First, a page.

Table of contents for Jacking in to the Matrix franchise : cultural reception and interpretation / edited by Matthew Kapell and William G. Doty.


Bibliographic record and links to related information available from the Library of Congress catalog. Note: Contents data are machine generated based on pre-publication information provided by the publisher. Contents may have variations from the printed book or be incomplete or contain other coding.


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Table of Contents
Introduction
1. William G. Doty, "The Deeper We Go, the More Complex and Sophisticated the Franchise Seems, and the Dizzier We Feel." Issues treated in this volume; contexts of looking at the franchise.
Jacking In to Issues of Gender and Race
2. Martina Lipp, "Welcome to the Sexual Spectacle: The Female Heroes in the Franchise." Perhaps it is time for a retelling of heroic mythology that does not masculinize the female hero.
3. C. Richard King and David Leonard, "Is Neo White? Reading Race, Watching the Trilogy." Ignoring the racial message of the franchise only reinforces old abuses of power.
Cultural and Religious Implications
4. Richard R. Jones, "Religion, Community, and Revitalization: Why Cinematic Myth Resonates." The roles of religious symbolism in an entertainment culture.
5. Bruce Isaacs and Theodore Louis Trost, "Story, Product, Franchise: Images of Postmodern Cinema." A postmodernist redemption myth with a control-freak messianic hero.
6. John Shelton Lawrence, "Fascist Redemption or Democratic Hope?" Embedded political values smack largely of American fascism.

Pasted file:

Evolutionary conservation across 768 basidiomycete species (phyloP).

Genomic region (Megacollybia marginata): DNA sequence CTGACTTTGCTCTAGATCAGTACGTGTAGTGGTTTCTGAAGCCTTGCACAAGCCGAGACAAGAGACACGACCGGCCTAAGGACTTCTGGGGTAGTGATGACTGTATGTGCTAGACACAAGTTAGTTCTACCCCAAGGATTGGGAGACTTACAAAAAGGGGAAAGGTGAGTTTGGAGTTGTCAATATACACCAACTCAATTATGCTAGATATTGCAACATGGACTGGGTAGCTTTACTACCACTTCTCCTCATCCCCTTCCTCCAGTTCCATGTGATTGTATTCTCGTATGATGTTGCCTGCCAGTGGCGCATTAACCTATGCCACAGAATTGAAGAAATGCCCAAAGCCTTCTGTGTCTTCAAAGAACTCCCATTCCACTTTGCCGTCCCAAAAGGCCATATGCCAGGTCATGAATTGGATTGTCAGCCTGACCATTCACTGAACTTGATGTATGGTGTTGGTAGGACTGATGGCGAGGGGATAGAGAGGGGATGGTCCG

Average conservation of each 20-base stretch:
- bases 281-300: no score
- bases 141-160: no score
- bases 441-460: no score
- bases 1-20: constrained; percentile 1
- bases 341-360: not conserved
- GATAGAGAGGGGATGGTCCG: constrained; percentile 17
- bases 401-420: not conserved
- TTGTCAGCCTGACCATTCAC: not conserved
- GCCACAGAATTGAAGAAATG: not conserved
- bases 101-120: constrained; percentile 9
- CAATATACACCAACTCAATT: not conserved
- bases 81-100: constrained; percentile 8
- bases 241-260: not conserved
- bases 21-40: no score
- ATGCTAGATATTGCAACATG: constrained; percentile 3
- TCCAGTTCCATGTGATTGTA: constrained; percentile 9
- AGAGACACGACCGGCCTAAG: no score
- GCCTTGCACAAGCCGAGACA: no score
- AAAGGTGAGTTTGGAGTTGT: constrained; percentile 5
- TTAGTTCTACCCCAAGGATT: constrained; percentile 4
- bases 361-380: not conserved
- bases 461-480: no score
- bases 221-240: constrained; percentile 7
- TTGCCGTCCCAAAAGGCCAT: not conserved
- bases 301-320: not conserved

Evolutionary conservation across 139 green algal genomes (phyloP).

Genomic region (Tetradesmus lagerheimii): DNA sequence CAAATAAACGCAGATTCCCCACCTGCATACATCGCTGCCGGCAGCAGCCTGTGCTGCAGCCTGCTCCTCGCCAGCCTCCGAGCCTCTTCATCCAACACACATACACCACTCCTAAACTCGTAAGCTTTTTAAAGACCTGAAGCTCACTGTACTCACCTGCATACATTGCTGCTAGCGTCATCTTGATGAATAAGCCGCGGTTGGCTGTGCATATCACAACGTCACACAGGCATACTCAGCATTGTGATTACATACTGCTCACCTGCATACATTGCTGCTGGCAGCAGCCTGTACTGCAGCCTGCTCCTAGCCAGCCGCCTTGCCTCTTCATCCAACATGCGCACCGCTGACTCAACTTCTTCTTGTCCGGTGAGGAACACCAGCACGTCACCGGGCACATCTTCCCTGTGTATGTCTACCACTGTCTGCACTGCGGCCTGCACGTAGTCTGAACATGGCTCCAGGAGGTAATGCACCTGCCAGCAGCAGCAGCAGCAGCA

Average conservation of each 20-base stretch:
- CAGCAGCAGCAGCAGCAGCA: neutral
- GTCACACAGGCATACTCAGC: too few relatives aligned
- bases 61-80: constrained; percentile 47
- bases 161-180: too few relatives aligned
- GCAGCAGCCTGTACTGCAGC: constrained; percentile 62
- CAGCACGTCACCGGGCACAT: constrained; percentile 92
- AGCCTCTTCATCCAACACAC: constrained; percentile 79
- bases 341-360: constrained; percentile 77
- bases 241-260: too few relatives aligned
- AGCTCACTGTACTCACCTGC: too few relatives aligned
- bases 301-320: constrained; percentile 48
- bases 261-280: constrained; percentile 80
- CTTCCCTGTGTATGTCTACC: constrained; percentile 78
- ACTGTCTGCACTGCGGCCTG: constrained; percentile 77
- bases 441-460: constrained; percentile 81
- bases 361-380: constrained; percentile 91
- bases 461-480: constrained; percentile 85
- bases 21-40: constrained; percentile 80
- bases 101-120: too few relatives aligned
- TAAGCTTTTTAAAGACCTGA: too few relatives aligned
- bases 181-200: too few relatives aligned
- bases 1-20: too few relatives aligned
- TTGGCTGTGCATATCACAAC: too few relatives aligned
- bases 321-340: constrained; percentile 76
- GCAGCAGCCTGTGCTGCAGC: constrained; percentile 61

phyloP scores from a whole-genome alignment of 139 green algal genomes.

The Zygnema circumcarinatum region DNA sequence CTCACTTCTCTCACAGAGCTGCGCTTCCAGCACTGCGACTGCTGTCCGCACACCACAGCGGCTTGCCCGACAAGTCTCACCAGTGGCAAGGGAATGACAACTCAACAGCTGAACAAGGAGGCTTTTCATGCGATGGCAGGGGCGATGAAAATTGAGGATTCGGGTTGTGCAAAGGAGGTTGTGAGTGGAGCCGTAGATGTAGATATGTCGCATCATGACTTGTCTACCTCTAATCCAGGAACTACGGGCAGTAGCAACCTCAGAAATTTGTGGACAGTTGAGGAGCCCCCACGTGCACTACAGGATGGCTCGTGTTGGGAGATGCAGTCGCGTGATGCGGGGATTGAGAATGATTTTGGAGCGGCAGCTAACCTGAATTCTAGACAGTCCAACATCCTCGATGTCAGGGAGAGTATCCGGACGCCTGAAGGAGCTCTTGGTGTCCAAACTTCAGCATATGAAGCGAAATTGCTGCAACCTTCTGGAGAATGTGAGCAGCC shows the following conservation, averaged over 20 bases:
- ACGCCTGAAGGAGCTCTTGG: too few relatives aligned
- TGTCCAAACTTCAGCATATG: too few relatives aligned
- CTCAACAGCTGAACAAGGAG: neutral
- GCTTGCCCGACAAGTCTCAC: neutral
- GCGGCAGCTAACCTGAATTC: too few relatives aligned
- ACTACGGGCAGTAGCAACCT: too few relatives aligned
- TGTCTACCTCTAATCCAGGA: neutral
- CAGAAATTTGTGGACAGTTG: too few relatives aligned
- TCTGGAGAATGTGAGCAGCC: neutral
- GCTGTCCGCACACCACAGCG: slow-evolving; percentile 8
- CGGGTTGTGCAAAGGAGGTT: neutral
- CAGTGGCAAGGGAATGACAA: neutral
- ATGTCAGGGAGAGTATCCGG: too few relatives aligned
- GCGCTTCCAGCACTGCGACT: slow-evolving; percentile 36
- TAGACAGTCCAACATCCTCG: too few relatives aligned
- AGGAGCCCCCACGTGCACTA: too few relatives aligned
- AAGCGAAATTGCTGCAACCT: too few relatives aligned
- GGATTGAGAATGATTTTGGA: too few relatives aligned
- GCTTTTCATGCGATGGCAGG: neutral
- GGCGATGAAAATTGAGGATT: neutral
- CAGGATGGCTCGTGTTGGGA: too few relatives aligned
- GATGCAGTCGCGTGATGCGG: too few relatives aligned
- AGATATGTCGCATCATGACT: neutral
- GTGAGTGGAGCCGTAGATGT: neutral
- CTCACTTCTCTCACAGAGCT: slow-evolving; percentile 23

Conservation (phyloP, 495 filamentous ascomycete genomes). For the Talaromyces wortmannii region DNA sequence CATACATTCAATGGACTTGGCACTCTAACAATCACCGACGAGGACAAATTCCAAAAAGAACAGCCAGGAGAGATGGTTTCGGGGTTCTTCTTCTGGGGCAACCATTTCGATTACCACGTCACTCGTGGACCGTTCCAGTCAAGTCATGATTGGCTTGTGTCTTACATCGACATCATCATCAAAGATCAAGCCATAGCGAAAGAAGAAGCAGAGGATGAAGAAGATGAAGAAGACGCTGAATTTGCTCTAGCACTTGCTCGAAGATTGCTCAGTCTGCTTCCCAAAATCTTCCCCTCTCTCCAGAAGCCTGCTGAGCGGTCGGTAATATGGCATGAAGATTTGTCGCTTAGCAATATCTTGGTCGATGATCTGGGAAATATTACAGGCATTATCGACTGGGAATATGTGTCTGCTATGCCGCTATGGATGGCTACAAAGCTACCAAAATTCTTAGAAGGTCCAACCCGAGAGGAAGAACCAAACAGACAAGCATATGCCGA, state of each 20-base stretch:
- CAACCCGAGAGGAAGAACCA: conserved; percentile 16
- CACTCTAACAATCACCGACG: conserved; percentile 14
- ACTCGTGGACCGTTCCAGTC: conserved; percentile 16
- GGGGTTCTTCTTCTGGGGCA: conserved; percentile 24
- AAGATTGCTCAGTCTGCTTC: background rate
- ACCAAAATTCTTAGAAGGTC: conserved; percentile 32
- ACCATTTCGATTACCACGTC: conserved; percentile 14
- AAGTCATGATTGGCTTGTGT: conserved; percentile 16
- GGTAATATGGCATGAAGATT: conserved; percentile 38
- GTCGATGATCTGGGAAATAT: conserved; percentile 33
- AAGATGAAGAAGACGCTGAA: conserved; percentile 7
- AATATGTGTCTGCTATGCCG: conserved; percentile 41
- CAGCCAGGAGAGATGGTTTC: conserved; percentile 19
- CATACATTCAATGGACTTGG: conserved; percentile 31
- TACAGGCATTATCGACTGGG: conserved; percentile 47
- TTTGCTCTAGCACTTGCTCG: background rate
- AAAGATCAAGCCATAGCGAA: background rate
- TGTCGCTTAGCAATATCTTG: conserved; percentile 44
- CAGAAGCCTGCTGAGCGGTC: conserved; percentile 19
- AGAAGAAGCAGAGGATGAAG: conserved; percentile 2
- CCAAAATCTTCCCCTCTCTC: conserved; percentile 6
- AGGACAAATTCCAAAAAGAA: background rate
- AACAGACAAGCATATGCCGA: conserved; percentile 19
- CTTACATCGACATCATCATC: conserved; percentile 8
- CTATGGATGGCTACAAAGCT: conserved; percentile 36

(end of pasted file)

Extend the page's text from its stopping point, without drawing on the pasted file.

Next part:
7. Frances Flannery-Dailey and Rachel L. Wagner, "Stopping Bullets: Constructions of Bliss and Problems of Violence." The various religious themes do not overcome a reliance upon violent means.
Theorizing Cyberworlds
8. Michael Sexson, "The Déjà vu Glitch in the Matrix Trilogy." Literal versus ironic readings of the "reality" of our matrix.
9. Stephanie J. Wilhelm and Matthew Kapell, "Visions of Hope, Freedom of Choice, and the Alleviation of Social Misery: A Pragmatic Reading of the Matrix Franchise." This is neither a "postmodern" or "modern" franchise, but one that hopes for a better future for all.
10. Gray Kochhar-Lindgren, "Biomorph: The Posthuman Thing." Machine plus human plus computer software: things, they are a-changing.
The Games and Ethics of Simulation
11. Tim Mizelle and Elizabeth Baker, "Strange Volutions: The Matrix Franchise as a Posthuman Memento Mori." Lessons about free will and choice in the new theatre of "dynamic cinema."
12. Russell Blackford, "Try the Blue Pill: What's Wrong with Life in a Simulation?" The choice of the blue pill satisfies philosophical teachings.
Conclusion
13. Matthew Kapell, "At the Edge of the World, Again." From Star Wars to the newest franchise using many more mediations. Perhaps it is an allegory of a new aesthetic.
About the Contributors
Appendix: Getting with the Program/s of the Franchise-Users' Information
1. List of items in the franchise, with abbreviations used in this book
2. Names and terms in the franchise, with actors and crew indicated
3. Useful Internet sites
4. Recommended bibliography
Index




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